Satellite Pictures Show A Revolution Waiting To Happen In Bahrain

bahrain

Bahrain’s poor and overcrowded Shiite majority learned what a raw deal they were getting in 2006, when they saw satellite images of lavish palaces and empty land owned by the Sunni monarchy.

The images, which circulated in PDF form after the government blocked Google Earth, spurred growing unrest about the lack of affordable housing. In 2011 this unrest broke out into large nonviolent protests as part of the Arab Spring.

Following a brutal and largely ignored crackdown on protests, however, the housing crisis has only gotten worse.

Around 54,000 requests for government housing were still pending action as of March 2013, up from 46,000 in March 2011. That’s a lot of angry people waiting to rise up again against the U.S.-friendly regime.

As for those satellite images, new surveillance confirms that things are as bad as ever. We have included new satellite images along with slides from the anonymous PDF that set off protests in the first place.

Bahrain is a tiny island in the Gulf — approximately one fifth the size of Rhode Island — with a population of 1.3 million. It gets crowded.

Satellite image from 2013.

What makes things really bad is that most of that population (primarily Shias) is packed into one corner of the island, while huge tracts of land owned by the (Sunni) monarchy are empty but for a few palaces.

Satellite image from 2013.

Social unrest started building in 2006, when satellite images along with comments from anonymous activists started getting passed around.

Slide from viral 2006 presentation on inequality in Bahrain.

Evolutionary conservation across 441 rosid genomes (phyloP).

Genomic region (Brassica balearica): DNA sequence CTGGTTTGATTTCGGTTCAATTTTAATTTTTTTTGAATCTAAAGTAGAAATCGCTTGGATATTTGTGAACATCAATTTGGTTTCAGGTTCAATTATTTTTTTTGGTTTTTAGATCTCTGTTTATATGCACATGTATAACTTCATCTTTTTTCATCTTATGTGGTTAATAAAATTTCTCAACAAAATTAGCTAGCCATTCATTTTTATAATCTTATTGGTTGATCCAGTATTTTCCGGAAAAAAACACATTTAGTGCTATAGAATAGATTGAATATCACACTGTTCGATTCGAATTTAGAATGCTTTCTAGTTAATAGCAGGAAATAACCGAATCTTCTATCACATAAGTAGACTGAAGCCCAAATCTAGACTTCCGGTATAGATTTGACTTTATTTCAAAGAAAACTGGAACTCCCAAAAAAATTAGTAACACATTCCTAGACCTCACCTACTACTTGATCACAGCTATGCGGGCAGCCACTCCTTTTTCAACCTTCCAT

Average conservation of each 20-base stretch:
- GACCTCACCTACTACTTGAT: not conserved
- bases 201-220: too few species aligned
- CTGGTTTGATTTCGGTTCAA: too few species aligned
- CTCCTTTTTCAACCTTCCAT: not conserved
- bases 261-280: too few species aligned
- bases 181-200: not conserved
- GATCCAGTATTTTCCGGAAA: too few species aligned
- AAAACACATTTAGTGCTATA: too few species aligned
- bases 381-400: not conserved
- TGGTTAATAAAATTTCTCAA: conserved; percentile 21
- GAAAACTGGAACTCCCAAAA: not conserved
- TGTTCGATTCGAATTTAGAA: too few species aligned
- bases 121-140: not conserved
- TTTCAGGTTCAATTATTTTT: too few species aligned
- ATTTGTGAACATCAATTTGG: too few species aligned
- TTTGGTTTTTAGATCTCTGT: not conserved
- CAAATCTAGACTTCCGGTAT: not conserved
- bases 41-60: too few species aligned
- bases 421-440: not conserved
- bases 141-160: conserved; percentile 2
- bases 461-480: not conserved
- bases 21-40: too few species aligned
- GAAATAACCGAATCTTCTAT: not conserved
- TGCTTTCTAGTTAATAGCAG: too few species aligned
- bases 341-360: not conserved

In 2013, this big adjacent island is still uninhabited excerpt for a few palaces.

Satellite image from 2013.

What really got the people going in 2006 was the pictures of immense royal palaces.

Slide from viral 2006 presentation on inequality in Bahrain.

In 2013, everything is still there, including the private island plus yachts, horse track, and golf course.

Satellite image from 2013.

Here's another giant palaces from 2006.

Slide from viral 2006 presentation on inequality in Bahrain.

Seven years later, nothing here has changed.

Satellite image from 2013.

Another luxurious palace in 2013 ...

Satellite image from 2013.

This 2006 image compares a desert-like village to a giant private estate filled with trees.

Slide from viral 2006 presentation on inequality in Bahrain.

Take a closer look at that giant private estate in 2013.

Satellite image from 2013.

And then there's all of that empty land ...

Slide from viral 2006 presentation on inequality in Bahrain.

Slide from viral 2006 presentation on inequality in Bahrain.

The south of Bahrain looks the same, dotted by manors.

Satellite image from 2013.

The palaces are as outsized as ever.

Satellite image from 2013.

Where it appears that public housing has been built and the neighbourhood is creeping closer to the palaces

Satellite image from 2013.

Despite any new public housing, Bahrain's fundamental problems remain — the majority of the people aren't allowed on the majority of the undeveloped land.

Slide from viral 2006 presentation on inequality in Bahrain.

As 54,000 people wait for housing, the country's elite control the island's best real estate.

Slide from viral 2006 presentation on inequality in Bahrain.

Slide from viral 2006 presentation on inequality in Bahrain.

The size of the Shia village of Malkiyya could have been doubled.

Slide from viral 2006 presentation on inequality in Bahrain.

But the land, owned by a member of the Sunni ruling family, has been developed into a cultural centre instead.

Satellite image from 2013.

While the rich building on the coastline ...

Slide from viral 2006 presentation on inequality in Bahrain.

The masses wait for adequate buildings to live in.

Slide from viral 2006 presentation on inequality in Bahrain.

The people live with little, despite the riches of rentier state ...

Slide from viral 2006 presentation on inequality in Bahrain.

While the elites keep seizing more and more public land.

Slide from viral 2006 presentation on inequality in Bahrain.

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